I received a question recently on another UNMAP post what are the minimum permissions required to run UNMAP with PowerCLI and finally got around to looking into it. Turns out it is very straight forward. If you run it with a read-only account–it will fail. Since it is creating a file and making changes some configuration authority is required. Running as read only will look like this:
So as it says, you need a Host.Config.Storage permission to run this. There are a variety of roles that provide for this that are built in to vCenter (administrator for instance), but if you want to get granular you can create your own user role to do just this.
The permission that is required as seen in the vSphere Web Client is Host -> Configuration -> Storage partition configuration.
Assign this permission and only this permission to a new custom role for the bare minimum.
Now you have to assign this to an object and there are a few ways to handle this. Unlike some other PowerCLI commands that are run against the vCenter, UNMAP is run directly to a host (after a vCenter connection) because it is a esxcli command, which requires a host object from get-vmhost. Therefore, the user needs a role with the Host.Config.Storage permission assigned to whichever host you will be running UNMAP from. So, the options are:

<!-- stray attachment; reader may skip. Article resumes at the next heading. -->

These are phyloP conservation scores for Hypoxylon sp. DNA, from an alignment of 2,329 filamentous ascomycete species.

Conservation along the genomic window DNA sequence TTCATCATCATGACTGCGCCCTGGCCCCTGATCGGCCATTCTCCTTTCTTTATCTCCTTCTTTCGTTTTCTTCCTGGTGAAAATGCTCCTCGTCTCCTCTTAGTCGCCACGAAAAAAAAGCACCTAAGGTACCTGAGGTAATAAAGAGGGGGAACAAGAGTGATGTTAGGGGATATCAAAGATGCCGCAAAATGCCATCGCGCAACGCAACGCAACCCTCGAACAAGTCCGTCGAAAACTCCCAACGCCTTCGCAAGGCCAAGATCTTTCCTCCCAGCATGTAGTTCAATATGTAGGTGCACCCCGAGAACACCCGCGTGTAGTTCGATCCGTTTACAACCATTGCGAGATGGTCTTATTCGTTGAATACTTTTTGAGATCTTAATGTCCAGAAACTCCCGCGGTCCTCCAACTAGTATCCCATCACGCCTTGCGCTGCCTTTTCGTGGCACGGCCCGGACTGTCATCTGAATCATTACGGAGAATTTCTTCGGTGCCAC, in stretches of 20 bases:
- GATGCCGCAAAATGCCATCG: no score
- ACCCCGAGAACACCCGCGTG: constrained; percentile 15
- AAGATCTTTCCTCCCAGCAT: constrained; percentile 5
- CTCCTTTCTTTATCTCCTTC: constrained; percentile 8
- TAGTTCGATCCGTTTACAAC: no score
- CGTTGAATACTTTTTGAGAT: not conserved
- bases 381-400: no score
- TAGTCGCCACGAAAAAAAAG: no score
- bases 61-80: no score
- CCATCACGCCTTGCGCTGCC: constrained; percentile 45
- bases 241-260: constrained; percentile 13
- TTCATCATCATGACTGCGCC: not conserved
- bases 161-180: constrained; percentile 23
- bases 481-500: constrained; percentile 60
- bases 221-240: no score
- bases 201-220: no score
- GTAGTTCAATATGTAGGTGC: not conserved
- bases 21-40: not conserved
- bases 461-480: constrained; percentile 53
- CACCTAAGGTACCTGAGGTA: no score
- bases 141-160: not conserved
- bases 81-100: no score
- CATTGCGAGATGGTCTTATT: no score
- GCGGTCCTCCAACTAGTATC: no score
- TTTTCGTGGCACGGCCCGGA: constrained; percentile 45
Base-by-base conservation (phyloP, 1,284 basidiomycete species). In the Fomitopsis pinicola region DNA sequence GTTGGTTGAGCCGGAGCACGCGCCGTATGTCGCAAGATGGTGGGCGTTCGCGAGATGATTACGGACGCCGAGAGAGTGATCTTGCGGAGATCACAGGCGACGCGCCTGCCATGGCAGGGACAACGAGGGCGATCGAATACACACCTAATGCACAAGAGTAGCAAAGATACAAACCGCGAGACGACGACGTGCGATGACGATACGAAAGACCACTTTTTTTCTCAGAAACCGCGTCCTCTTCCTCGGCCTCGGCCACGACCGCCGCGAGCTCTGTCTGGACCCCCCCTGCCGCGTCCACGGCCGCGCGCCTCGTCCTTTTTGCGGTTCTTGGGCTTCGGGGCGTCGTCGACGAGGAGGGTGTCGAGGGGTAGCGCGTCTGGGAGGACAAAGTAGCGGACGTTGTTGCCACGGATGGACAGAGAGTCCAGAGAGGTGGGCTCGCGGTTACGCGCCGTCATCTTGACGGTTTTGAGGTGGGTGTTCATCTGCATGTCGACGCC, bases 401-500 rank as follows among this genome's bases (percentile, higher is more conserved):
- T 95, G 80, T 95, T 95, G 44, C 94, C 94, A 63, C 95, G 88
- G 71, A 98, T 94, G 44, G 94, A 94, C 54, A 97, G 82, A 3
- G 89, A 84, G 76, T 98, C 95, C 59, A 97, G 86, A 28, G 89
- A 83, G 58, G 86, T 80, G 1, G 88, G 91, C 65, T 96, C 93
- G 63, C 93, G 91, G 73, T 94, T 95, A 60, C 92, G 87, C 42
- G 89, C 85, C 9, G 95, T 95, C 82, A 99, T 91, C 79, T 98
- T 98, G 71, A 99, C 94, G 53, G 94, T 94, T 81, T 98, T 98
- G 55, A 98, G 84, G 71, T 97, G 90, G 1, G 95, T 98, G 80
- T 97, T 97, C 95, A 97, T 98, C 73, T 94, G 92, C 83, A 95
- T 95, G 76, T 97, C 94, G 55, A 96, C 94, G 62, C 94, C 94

- Pick the host you want to run UNMAP for and assign the user this role (for the greatest security granularity) or…
- Choose a cluster object or vCenter object (or any higher-level object in the inventory in which the desired host(s) are subservient to) and assign it to that object and let the children inherit the permission. This option will grant UNMAP access to your user for all of the hosts below that object in your vCenter inventory.
Below I am assigning the user with my custom role to the vCenter object and propagating it down.
One thing to note is that you do not need any actual permissions on the datastore, or really any child-object of the ESXi host. UNMAP will work with simply a Host.Config.Storage permission on the top level of the ESXi host with zero propagation. So basically it looks like if a user has this permission on a host, it can UNMAP any volume (that is of course actually presented to that host) even if they explicitly are given the “no access” permission on the datastore.